When your new year’s resolutions fitness goals start to slip, science has some much-needed motivation to stick with your running resolution.
Two recent studies suggest that cardio doesn’t just do your body good – it also delivers serious boosts to your brain.
The first study, published in The Journal of Physiology, researched the effects of sustained running exercise (as well as HIIT and resistance training) on the brains of adult male rats. Those who got regular aerobic exercise by running on a wheel exhibited the most significant brain-cell growth.
Rats who were prodded to sprint, simulating high-intensity interval training, showed second-most brain-cell growth. Those who climbed with their tails weighted to mimic weightlifting and those who did no exercise whatsoever did not grow any new brain cells by the conclusion of the experiment.
So, for starters, cardio could set you on the path to that rocket science degree you’ve always wanted. Or, at least, help make up for all the brain cells you’ve decimated during weekend binges.
The second study, due to be published in Preventive Medicine next month, found a strong link between cardio and depression. Felipe B. Schuch of Centro Universitário La Salle used three other studies to assess the fitness levels of over one million participants. His research found that low cardiorespiratory fitness is associated with a 75 percent higher risk of depression. Individuals with medium fitness levels have a 23 percent higher risk.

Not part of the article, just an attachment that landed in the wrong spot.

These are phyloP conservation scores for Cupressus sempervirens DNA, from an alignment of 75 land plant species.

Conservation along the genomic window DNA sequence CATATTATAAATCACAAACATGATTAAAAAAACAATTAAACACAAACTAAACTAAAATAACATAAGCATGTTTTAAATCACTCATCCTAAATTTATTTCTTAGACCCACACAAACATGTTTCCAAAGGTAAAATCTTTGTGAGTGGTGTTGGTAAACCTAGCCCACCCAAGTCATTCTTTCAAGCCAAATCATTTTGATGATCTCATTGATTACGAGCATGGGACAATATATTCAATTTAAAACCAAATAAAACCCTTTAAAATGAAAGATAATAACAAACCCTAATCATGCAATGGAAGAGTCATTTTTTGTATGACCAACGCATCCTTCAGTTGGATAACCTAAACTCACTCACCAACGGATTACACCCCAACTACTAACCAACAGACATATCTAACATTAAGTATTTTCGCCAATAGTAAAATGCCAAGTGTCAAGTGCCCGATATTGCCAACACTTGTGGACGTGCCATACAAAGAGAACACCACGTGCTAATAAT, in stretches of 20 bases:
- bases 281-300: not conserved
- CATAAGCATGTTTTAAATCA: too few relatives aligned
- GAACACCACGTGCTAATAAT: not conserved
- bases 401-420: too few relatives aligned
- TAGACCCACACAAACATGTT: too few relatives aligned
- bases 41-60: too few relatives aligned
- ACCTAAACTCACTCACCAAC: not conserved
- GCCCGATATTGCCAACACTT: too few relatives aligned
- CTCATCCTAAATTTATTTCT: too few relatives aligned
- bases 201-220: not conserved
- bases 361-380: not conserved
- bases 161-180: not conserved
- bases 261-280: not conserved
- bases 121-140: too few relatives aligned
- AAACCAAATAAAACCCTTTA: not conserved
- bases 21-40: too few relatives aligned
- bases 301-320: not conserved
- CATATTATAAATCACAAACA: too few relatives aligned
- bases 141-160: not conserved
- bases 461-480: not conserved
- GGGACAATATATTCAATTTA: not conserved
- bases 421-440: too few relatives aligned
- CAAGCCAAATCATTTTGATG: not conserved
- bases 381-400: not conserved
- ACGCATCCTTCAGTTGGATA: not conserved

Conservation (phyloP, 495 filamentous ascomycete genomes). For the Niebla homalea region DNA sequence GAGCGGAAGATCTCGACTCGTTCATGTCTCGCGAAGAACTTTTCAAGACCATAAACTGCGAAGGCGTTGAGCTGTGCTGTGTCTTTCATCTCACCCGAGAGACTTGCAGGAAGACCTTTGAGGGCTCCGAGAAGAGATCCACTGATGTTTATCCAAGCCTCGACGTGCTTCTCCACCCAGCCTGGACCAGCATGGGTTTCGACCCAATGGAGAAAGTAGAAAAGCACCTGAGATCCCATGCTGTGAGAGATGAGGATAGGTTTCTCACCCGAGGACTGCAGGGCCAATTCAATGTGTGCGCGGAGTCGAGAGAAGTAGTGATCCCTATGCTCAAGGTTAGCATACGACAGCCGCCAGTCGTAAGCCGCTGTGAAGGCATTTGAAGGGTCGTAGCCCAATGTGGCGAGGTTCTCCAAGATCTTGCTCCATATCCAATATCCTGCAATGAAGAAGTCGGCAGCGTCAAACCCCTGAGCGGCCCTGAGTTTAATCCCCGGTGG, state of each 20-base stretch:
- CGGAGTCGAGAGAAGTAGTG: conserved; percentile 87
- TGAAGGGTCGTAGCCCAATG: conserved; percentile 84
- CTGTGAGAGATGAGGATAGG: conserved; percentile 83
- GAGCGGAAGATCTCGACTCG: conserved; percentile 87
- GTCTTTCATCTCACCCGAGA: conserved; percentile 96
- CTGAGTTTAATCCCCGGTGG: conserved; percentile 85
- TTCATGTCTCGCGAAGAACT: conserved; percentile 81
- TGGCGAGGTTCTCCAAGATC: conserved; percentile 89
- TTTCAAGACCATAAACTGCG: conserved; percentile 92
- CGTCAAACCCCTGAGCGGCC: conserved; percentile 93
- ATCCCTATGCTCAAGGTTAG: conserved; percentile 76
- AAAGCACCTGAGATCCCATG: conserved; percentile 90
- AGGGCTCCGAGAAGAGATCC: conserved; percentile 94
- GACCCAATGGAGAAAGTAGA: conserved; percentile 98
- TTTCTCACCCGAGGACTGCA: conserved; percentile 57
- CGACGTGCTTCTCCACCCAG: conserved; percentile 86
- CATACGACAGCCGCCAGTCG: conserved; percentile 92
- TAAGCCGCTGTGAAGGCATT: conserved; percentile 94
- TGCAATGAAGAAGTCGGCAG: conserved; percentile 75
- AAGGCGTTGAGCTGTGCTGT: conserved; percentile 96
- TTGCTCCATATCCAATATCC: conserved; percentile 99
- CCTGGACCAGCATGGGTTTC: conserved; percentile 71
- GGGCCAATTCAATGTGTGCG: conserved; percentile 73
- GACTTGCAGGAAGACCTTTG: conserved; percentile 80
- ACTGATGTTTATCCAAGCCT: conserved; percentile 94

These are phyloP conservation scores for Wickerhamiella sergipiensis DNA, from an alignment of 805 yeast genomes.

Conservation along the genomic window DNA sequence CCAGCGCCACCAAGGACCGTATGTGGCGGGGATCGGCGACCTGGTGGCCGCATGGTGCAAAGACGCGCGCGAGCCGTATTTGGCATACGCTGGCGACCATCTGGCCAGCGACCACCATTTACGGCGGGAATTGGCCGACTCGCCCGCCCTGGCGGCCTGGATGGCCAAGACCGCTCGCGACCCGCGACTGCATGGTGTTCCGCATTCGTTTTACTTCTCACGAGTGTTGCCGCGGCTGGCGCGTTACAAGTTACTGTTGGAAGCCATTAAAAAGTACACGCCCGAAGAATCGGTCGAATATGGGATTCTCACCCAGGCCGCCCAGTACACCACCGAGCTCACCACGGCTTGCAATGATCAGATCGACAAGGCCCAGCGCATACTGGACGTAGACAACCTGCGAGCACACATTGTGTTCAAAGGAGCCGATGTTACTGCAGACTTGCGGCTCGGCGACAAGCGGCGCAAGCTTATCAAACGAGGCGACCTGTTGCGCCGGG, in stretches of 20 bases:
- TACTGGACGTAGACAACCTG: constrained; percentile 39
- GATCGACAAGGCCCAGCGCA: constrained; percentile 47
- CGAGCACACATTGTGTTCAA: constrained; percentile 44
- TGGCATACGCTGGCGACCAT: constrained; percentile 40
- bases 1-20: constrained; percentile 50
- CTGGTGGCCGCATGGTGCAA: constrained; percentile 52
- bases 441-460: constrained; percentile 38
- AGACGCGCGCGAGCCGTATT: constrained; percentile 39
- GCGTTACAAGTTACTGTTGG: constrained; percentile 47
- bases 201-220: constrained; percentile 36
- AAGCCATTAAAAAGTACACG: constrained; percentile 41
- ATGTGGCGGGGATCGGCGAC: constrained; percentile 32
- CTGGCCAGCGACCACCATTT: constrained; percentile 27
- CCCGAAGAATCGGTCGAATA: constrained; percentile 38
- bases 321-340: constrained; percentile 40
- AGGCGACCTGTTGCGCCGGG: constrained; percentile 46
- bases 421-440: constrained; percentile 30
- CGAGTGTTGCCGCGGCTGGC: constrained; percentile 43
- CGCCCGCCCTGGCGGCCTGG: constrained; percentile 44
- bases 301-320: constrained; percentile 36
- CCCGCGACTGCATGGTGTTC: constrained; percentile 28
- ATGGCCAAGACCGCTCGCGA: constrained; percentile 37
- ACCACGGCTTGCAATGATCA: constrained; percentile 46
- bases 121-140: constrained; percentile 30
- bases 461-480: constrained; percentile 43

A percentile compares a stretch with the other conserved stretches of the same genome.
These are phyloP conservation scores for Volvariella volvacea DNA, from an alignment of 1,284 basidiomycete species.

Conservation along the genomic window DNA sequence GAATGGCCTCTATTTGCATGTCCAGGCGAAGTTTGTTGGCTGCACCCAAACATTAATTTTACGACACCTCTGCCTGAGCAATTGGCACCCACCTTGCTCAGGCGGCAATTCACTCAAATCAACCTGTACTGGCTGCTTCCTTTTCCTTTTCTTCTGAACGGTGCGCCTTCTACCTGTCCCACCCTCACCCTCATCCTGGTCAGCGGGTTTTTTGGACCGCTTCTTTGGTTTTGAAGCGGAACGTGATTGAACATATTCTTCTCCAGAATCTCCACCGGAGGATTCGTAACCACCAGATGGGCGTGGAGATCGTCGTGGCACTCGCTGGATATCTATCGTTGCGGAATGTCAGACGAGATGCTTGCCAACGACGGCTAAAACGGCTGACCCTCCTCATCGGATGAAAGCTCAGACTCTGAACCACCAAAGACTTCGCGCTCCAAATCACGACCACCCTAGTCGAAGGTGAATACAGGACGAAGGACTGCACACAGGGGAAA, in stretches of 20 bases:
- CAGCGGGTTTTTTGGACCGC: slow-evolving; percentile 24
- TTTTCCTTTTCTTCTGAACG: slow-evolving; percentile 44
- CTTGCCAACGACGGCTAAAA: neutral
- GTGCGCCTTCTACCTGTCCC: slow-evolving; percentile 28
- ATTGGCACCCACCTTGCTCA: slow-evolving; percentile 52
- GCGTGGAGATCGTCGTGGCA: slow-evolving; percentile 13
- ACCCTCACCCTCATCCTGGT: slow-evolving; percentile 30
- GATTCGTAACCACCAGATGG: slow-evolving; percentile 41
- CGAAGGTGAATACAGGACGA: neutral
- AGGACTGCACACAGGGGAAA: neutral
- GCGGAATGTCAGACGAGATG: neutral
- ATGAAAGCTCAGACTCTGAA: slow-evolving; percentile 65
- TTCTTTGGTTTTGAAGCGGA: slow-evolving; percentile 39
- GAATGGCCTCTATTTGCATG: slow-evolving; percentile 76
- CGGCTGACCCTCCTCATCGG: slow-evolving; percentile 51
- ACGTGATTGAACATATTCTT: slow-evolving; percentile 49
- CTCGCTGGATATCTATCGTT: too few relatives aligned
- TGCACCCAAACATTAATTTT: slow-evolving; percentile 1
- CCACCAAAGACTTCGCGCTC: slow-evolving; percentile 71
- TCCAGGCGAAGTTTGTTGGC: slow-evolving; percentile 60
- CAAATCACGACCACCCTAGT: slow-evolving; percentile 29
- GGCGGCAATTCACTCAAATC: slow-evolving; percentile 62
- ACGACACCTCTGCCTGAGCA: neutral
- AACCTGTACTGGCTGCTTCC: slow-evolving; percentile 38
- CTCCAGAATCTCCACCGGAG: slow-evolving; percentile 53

“The idea here was to evaluate whether an objective measure of physical fitness would be associated with depression in the future,” Schuch told PsyPost. “Clearly, fitness can be improved by physical activity practice, therefore increasing physical activity should be targeted as a strategy to prevent depression.”
These results reinforce another study from earlier this year, which found that combining meditation and aerobic exercise is also effective in reducing symptoms of major depressive disorder.
If you’re still not convinced to lace up and hit the pavement, consider this: cardio can heal a (literally) broken heart.
Now why not slip into your favourite trainers and hit one of the world’s best running trails? Your body and brain will thank you.